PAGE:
Yes, but you're going to have to invest somewhere. Monthly rent is generally lower than mortgage repayments, so you need to be smart with where you put your savings. Creating a diversified investment portfolio—putting money into term deposits, shares, and bonds—can yield high rates of return without relying on the housing market remaining stable. It's more work, but you can also maintain a lot more financial and lifestyle freedom.

If I'm Really Organized, Is There Any Way to Have the Best of Both Worlds?

Yes. You can also rent while buying lower-priced investment properties to lease out. This is helped by Australia's negative gearing policy: a tax concession that ironically makes it harder for young people to buy their first home, but benefits property investors.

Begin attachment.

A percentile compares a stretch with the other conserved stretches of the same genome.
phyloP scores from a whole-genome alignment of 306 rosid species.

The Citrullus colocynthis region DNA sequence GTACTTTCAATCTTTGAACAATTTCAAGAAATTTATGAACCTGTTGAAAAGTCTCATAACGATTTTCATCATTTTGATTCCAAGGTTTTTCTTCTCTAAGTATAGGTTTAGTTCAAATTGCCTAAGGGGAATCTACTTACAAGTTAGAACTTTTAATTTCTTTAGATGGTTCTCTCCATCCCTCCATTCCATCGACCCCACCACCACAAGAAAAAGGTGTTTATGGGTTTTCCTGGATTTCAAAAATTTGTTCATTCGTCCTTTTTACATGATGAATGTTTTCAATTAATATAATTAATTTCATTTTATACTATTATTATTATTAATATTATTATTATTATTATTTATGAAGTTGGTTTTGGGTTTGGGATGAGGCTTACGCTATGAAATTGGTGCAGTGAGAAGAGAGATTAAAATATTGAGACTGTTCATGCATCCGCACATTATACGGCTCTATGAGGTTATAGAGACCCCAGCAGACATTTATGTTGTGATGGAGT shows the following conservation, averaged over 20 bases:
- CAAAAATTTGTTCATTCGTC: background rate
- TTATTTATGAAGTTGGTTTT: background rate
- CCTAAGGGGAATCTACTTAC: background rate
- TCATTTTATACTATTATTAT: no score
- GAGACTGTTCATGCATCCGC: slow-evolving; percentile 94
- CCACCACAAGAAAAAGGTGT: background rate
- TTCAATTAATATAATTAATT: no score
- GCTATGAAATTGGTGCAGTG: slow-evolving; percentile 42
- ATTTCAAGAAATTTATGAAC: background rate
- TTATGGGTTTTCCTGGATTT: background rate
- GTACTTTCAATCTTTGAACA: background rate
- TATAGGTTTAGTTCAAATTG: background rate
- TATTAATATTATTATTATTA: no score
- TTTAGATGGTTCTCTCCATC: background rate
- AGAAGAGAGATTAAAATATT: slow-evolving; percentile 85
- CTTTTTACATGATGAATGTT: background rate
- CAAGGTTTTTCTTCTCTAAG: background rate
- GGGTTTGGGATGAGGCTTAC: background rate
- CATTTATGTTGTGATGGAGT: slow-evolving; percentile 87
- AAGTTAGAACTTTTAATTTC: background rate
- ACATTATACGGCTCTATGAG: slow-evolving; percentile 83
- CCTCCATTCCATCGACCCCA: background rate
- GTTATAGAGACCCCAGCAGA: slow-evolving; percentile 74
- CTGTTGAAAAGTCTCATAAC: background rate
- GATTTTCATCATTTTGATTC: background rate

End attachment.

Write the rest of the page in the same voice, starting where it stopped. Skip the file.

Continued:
"We do see young people working out how to navigate this difficult housing environment," says Wendy. "People are looking at creative ways to either reduce the cost of renting, or to make home buying work. We've seen siblings purchasing a flat together that they might rent out to someone else, and use that investment as a means of building up enough money that they can then have a deposit for their own home later."

Ultimately, finance-wise neither path is easy. Buying brings stability but tethers you to a place and a mortgage repayment. Renting is more flexible, but to have any long term security you'll have to work hard at saving and start reading more books about what to do with your money (hint: not buy a Thermomix). At the risk of boiling financial matters down to Oprah-isms, it really does come down to what you want from your life. Either way, we should scrap the idea that home-ownership is the only option.